The Concept of Scarcity in the Study of EconomicsIntroductionScarcity implies that human beings always want more than what nature is able to provide. In other words, the resources that nature provides are not enough to satisfy all human wants. Scarcity affects us both as individuals and as economies. As individuals, scarcity of such resources as finance, time and skills limits our ability to do and have what we want all the times. For an economy like our country, scarcity of such resources as manpower, machinery and mineral resources fixes a maximum on quantities of goods and services that the economy can produce.
Scarcity of resources calls for individuals to make choices on what wants are to be satisfied and the ones to be left unsatisfied. When we as individuals or economies opt for more of something, scarcity compels us to take less of another commodity. This implies that economic activities would be non existent if there was no scarcity and hence no choice. When scarcity and choice occurs, costs arise (Iannaccone 2008, p. 1464). The cost of a particular choice is the option forgone by opting to satisfy the want.
For example, the cost for a student who chooses to be in class would be the enjoyment that would have been received if the student went for a tour instead. People make choices by comparing the benefits of alternative choices. The option with the maximum benefit is chosen. Therefore, the cost of choosing option A would be the sacrifice undergone in rejecting option B. The opportunity cost can also be said to be the sacrifice involved in rejecting the next best alternative.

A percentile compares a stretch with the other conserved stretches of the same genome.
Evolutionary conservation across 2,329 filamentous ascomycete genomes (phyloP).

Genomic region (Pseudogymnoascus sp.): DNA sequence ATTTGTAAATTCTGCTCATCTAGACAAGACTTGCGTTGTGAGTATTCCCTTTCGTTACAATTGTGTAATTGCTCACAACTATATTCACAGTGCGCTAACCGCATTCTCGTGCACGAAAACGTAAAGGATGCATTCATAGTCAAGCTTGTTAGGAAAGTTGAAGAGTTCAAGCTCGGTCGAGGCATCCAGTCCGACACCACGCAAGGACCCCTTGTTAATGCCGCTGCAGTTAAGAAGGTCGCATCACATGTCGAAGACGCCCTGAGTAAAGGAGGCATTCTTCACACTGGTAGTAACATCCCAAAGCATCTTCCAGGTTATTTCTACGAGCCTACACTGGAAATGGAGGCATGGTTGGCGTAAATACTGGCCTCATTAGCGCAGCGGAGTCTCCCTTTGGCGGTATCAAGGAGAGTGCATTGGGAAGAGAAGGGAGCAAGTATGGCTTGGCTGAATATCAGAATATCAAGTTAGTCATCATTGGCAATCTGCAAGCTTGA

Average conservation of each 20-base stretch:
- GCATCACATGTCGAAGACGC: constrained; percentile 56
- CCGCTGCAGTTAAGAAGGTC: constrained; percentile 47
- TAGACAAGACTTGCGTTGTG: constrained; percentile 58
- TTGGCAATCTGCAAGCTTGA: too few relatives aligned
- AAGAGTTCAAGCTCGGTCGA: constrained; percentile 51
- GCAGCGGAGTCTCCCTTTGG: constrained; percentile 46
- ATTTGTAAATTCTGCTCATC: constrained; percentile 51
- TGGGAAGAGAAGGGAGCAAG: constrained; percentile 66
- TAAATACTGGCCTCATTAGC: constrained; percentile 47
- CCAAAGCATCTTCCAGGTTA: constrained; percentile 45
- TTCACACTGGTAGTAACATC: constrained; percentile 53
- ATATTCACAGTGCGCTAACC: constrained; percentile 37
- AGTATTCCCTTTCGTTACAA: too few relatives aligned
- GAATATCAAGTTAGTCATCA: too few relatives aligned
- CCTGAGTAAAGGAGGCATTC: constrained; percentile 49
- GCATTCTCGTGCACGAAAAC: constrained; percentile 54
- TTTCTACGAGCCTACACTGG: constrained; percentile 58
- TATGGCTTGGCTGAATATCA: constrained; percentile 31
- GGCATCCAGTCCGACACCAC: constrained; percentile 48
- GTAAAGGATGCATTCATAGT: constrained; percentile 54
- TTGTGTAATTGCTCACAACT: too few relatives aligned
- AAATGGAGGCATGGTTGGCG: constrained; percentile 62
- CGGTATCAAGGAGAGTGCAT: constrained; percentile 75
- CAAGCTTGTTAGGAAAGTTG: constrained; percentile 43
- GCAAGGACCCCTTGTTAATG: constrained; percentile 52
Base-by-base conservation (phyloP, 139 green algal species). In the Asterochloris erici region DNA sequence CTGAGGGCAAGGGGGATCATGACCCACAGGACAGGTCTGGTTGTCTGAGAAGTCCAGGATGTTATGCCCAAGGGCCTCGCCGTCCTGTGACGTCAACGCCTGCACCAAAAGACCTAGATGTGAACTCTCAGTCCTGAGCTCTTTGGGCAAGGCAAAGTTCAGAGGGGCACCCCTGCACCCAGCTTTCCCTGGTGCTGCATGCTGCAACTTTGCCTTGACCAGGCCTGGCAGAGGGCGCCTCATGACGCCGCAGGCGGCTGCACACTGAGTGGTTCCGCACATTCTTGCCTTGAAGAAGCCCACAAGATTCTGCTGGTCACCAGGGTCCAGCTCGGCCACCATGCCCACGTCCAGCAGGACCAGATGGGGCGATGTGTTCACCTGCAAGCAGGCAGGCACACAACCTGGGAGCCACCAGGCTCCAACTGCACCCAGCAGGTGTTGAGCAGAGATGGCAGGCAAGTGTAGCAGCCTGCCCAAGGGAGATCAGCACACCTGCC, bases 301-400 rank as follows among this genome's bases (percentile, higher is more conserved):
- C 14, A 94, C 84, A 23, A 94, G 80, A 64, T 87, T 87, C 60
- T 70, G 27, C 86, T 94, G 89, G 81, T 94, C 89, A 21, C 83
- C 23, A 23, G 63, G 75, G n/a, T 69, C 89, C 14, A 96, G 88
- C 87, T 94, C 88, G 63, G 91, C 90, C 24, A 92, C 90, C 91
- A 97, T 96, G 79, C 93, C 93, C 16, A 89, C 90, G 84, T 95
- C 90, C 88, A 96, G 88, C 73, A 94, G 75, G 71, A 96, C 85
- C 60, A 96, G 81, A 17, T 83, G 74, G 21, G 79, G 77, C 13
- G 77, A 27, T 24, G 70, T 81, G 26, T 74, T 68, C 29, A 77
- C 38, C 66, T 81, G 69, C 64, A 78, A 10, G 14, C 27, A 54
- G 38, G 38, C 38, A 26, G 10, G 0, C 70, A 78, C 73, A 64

This paper attempts to analyze how scarcity affects both individuals as well as the economy en bloc specifically as it relates to opportunity cost. Every day, individuals are faced with tough choices on how to allocate their scarce resources. This is because the choices have their associated costs and benefits. Therefore, the individual has to weigh the benefits of choosing any given choice. A rational individual will always choose the alternative that has the greatest benefit. However, each choice made has its associated opportunity cost. Examples of choices that people make due to scarcity are on how to spend their time, money, where to live etc. Rational persons consider all the costs of making their choices.
A good example is the choice made by students to go to school. In this choice, there are direct costs involved. Direct costs include the amount of school fees paid by the students and all out of pocket payments made by the students to acquire various goods and services related to their schooling. On the other hand indirect costs paid by the students are the opportunity costs and include the things that the students would forego by deciding to attend school.
If the students had made the choice not to attend school, they would have preferred to invest the money in an investment that would have yielded interest. The student could also have been employed and hence earn wages. Therefore for the student’s opportunity costs would include lost wages interest, lost rent and profit. It should be noted that for the students, the benefits of staying at school were more compared to those of abstaining from school.